How Is Voice SEO different from Traditional SEO?

The primary difference between voice and text searches is the level of conversational language used. For example, while you might type “best coffeeshop NYC” in a Google search console, you’re more likely to say, “Hey, Alexa, what are the best restaurants in New York City?”

So, what does this mean?

As conversations are the basis for voice search, your content must sound as natural as possible. If it doesn’t sound the way people speak to each other, you probably won’t be found. It’ll also help to have simple answers to specific questions to take advantage of Google’s featured snippets.

In this scenario, it’s important to create content that Google perceives as authoritative and informative. If you manage to get this coveted spot, you’ll be able to answer questions voice searchers are asking and then guide them through your online store. But this is, of course, easier said than done.

You can’t achieve this by repeating a keyword several times. Instead, craft your featured snippet content well and transform it into a promotional opportunity for your brand. If you’re concentrating on the local market, your relevant, concise content must also focus on a local audience.

Voice assistants look for content that best suits the user’s intent. This means that ranking high on a localized voice search depends on the following:

  • Relevance: make sure that your local listing is accurate and related to users’ search queries.
  • Prominence: how common is the location or product people search for?
  • Distance: how close is your listing from the customer’s location?

Is Your Business Ready for In-Skill Purchasing?

In-skill purchases are relevant to brands who have built their own Alexa skill. This approach helps them sell content or services within the skill itself. It’s like the speech recognition version of in-app purchases.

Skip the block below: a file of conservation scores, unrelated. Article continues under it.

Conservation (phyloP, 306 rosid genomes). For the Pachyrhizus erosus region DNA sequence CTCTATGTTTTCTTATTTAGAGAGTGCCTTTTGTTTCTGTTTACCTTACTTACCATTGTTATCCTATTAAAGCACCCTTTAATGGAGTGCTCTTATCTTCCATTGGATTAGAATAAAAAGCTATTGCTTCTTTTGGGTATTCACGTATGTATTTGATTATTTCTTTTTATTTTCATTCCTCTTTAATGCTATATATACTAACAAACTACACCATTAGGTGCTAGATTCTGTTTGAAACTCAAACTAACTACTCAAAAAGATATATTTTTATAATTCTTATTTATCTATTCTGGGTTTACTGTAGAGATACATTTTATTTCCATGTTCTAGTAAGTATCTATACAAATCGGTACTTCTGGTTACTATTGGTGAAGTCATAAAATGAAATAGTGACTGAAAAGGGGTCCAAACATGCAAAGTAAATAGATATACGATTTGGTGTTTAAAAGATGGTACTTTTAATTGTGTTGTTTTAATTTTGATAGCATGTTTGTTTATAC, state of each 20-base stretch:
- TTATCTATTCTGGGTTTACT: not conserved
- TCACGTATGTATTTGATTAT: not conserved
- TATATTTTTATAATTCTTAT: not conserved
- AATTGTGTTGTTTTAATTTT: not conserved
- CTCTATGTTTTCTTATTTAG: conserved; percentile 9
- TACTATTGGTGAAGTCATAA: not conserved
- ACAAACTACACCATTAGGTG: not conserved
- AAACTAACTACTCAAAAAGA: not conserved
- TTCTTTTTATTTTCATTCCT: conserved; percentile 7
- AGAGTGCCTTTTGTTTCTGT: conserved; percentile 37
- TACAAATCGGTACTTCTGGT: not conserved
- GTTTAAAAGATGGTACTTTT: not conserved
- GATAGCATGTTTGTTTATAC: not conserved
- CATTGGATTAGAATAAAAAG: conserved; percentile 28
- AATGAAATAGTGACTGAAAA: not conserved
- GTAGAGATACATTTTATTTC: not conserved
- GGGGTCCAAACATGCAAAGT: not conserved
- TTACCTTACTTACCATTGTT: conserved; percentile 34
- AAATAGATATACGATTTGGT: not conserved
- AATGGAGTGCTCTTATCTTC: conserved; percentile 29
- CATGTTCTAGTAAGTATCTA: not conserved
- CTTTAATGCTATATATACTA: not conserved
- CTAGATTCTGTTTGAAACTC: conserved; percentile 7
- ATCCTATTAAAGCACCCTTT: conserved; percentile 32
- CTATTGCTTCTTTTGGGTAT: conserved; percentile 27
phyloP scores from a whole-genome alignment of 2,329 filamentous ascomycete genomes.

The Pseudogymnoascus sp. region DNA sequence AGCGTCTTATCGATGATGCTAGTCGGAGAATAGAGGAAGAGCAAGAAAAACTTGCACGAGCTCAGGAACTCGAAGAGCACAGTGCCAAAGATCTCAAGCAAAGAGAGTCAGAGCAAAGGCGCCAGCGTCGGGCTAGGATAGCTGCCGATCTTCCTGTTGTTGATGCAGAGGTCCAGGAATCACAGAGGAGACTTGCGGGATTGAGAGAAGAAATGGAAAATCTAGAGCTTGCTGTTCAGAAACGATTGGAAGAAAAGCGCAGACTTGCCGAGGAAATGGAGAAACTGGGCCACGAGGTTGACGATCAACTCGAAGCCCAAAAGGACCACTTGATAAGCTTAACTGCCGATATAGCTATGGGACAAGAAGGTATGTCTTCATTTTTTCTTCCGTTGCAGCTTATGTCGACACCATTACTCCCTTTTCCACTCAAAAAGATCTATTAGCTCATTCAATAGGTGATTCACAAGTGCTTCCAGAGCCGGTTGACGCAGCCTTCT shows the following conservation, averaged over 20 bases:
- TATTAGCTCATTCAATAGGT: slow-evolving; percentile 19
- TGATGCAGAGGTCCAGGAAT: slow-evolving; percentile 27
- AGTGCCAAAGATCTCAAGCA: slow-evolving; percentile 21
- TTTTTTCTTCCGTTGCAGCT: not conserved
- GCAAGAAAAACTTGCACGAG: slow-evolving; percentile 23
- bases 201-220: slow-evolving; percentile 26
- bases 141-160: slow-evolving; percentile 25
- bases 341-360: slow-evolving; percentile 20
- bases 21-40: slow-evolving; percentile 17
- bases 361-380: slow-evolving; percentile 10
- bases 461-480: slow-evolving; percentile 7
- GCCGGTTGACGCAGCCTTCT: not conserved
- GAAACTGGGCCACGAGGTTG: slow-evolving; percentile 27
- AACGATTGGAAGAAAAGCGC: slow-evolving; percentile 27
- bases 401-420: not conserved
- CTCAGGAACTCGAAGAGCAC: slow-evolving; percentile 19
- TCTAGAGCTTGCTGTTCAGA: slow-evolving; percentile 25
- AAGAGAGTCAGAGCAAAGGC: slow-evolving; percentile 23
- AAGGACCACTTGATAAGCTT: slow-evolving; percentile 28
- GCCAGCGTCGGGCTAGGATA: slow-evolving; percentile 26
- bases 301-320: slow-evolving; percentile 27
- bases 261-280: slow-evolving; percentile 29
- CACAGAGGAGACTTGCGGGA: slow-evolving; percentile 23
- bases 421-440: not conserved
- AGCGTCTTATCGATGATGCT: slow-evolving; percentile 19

As such, in-skill purchases are all about selling products and services leveraging a customized interaction model. The idea here is to make buying products a seamless experience. This means that consumers should also be able to pay for products using their voice alone.

According to Amazon, there are three types of in-skill products that you can offer in your skill:

  1. One-time purchases: These can unlock access to content or features within a specific skill. For example, extra features that you must pay for to enhance user experiences. These one-time purchases never expire.
  2. Consumables: These are content or features that are purchased, depleted, and bought again. This can take the form of premium content or in-app currency.
  3. Subscriptions: As the name suggests, brands can enable access to content or features over a predefined period.

British online grocery store Ocado is a fantastic example of leveraging an Alexa skill to their advantage. Over three years ago, they launched an Alexa skill that helped customers add groceries to their shopping list (and have never looked back).

As you can see, speech recognition technology and its applications in sales are still in their infancy. However, in the near future it will be an opportunity that all marketers focus on. As a result, businesses must take steps to accommodate voice search, purchases, payments, and more today.



Andrew Zola